The octopus has inspired much technological innovation, and with good reason. This cephalopod is dexterous underwater, can camouflage itself, has well-developed vision, muscular arms, sensory suction cups and a soft body.
"The octopus is a fascinating animal, very special indeed, given its muscular structure that works like a modifiable skeleton," said Cecilia Laschi, a biorobotics professor at the Sant'Anna School of Advanced Studies in Pisa, Italy.
Laschi is currently editing a special issue of the journal Bioinspiration & Biomimetics, slated to be published this fall, about octopus-inspired robotics. [See photos of various octopus-inspired technologies]
Here are some novel technologies that researchers, like Laschi herself, have created based on the sea creature:
Octopuses have specialized cells that allow the animals to change the color and pattern of their skin, effectively camouflaging themselves from predators. A team of researchers led by Cunjiang Yu, an assistant professor of engineering at the University of Houston, and John Rogers, a professor of materials science and engineering at the University of Illinois at Urbana-Champaign, developed their own version of that camouflage.
The team's flexible camouflage system contains layers of heat-sensitive dye and light sensors. "We were part of an interdisciplinary team of researchers funded by the Office of Naval Research to look into the engineering science of how to reproduce the color-changing capabilities of cephalopods in manmade systems," Rogers told Live Science.
Last year, scientists from the U.S. Army Research Laboratory, the Edgewood Chemical Biological Center and the University of Maryland created 3D-printed self-sealing suction cups. These devices could help robots grasp objects, particularly in disaster relief environments that are too dangerous for humans to enter.
The researchers tested four fingertip-size prototype suction cups made from a type of polymer that solidifies under UV light. Results showed that the cups were strong enough to hold up a wine bottle, according to the U.S. Army Research Lab.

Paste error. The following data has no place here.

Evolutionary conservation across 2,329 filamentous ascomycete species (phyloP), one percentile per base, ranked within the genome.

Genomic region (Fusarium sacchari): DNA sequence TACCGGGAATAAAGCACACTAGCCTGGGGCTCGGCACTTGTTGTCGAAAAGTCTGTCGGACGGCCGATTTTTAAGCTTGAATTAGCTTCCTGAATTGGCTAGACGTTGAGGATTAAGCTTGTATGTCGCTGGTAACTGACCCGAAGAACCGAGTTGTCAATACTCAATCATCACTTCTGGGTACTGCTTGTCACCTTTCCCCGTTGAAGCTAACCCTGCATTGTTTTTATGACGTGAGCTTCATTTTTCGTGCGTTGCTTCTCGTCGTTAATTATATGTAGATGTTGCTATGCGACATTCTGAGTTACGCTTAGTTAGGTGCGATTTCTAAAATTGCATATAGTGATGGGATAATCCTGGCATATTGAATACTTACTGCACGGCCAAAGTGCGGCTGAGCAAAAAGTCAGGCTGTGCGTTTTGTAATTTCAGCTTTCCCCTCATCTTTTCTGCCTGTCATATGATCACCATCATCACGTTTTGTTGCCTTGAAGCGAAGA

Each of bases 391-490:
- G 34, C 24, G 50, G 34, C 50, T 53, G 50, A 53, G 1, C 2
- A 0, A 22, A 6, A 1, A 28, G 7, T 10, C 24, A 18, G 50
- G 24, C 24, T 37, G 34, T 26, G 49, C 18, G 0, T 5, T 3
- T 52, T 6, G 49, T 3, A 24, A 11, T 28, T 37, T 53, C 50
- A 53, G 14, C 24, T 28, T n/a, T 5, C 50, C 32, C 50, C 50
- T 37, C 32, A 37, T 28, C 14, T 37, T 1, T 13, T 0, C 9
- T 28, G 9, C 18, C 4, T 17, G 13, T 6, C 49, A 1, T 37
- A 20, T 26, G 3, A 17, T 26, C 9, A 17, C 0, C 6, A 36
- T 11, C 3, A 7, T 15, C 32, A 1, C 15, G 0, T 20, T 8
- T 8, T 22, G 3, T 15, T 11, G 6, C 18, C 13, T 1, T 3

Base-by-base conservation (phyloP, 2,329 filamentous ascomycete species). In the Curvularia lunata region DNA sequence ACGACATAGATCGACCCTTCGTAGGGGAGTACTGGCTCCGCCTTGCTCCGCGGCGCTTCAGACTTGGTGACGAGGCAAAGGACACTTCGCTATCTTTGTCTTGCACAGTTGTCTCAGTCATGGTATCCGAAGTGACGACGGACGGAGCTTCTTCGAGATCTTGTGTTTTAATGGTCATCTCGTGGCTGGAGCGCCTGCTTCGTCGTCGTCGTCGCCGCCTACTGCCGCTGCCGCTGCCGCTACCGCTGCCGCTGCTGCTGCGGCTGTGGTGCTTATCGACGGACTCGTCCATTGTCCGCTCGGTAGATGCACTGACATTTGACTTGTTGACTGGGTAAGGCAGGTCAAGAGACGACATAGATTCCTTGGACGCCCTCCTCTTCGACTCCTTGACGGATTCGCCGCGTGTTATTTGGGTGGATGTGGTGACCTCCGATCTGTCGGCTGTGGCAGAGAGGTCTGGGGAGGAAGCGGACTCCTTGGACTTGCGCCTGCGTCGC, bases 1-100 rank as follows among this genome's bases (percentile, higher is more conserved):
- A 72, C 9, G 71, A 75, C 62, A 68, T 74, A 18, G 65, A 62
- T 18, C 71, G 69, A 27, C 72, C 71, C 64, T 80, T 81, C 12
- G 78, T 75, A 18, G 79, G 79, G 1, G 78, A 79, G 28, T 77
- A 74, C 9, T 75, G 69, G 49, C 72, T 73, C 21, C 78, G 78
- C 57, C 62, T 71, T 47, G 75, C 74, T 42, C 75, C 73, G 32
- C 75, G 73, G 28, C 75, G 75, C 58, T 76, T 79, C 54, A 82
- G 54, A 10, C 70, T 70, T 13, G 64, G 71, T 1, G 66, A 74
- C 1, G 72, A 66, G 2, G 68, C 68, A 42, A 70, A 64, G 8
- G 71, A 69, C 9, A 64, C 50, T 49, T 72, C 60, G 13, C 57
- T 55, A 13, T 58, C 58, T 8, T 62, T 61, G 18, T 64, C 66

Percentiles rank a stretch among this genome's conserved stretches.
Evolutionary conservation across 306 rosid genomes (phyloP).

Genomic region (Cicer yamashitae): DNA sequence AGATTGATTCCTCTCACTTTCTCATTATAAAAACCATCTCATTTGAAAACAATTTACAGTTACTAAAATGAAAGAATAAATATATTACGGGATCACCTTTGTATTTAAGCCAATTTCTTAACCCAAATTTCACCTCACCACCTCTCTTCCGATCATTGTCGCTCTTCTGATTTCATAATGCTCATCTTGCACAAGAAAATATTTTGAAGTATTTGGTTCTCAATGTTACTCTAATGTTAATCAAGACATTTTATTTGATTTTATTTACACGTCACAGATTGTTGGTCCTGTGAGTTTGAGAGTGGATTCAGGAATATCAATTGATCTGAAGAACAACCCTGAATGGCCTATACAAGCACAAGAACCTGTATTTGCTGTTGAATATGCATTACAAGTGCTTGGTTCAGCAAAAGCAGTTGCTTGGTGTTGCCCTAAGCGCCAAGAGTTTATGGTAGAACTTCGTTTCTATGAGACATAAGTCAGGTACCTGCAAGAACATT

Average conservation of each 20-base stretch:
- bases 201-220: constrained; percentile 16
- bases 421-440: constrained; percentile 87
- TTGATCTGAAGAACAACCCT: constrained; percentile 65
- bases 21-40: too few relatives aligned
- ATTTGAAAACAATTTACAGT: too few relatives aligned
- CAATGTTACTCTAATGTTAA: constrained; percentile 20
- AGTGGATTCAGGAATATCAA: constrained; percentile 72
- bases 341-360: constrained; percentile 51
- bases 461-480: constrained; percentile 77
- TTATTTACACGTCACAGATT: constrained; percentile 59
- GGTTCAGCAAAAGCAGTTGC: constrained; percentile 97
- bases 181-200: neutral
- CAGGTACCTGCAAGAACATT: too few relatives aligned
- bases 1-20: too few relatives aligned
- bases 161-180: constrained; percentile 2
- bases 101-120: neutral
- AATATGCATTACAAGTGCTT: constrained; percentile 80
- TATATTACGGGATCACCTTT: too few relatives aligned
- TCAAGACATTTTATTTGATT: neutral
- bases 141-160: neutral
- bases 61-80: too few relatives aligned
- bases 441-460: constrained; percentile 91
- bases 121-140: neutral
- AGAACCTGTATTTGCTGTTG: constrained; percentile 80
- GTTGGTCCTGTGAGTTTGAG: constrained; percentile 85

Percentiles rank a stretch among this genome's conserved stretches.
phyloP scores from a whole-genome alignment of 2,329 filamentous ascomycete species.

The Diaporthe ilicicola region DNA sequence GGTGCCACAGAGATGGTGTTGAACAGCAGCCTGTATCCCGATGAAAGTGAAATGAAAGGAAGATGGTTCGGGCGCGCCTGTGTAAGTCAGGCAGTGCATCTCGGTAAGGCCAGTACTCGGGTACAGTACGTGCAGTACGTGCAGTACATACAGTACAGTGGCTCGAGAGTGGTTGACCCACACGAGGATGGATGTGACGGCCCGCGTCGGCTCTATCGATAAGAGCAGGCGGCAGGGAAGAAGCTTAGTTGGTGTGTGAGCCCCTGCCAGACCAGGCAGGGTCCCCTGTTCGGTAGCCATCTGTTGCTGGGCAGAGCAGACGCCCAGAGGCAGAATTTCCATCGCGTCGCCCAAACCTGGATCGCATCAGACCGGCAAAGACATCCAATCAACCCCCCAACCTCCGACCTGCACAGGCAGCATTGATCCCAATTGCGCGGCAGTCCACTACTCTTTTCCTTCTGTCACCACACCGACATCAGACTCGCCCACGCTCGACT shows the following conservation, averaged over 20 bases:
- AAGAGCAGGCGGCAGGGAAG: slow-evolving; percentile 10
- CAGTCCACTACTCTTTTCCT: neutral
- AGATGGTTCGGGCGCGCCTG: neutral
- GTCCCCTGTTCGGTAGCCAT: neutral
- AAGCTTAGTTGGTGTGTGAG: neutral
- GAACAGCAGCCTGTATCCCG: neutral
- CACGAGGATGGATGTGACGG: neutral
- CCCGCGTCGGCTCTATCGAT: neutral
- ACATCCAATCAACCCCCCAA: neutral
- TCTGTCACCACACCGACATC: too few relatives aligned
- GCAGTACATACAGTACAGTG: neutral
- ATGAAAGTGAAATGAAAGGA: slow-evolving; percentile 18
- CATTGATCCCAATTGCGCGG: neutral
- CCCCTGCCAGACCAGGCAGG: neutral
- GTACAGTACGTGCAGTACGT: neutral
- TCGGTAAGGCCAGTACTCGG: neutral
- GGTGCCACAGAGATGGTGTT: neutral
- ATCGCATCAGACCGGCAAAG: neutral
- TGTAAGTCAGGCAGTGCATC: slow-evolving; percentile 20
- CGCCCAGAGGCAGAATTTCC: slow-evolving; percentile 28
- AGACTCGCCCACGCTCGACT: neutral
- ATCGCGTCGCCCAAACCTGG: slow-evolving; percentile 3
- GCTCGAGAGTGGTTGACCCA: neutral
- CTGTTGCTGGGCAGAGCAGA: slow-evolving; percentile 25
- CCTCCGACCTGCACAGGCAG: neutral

Harvard University scientists led by chemist George Whitesides created a soft, color-changing robot two years ago that was inspired by octopuses and squid.
The four-limbed robot has a separate layer of tiny channels through which liquid dyes can be pumped in and out. The color of the dyes can be combined to help the robot blend into its surroundings.
More recently, the team developed a new soft robot. While this one doesn’t change color, it has the same shape as the original and can move around autonomously. Made from silicone, hollow glass microspheres and specialized synthetic fabric, it is resilient enough to withstand flames, water and being run over by a car. The new journal Soft Robotics featured the robot design in the publication's first issue.
Last year, scientists from the Foundation for Research and Technology – Hellas in Greece tested an eight-armed robot prototype underwater. The machine not only looked like an octopus, but also mimicked that creature's movements. [Super-Intelligent Machines: 7 Robotic Futures]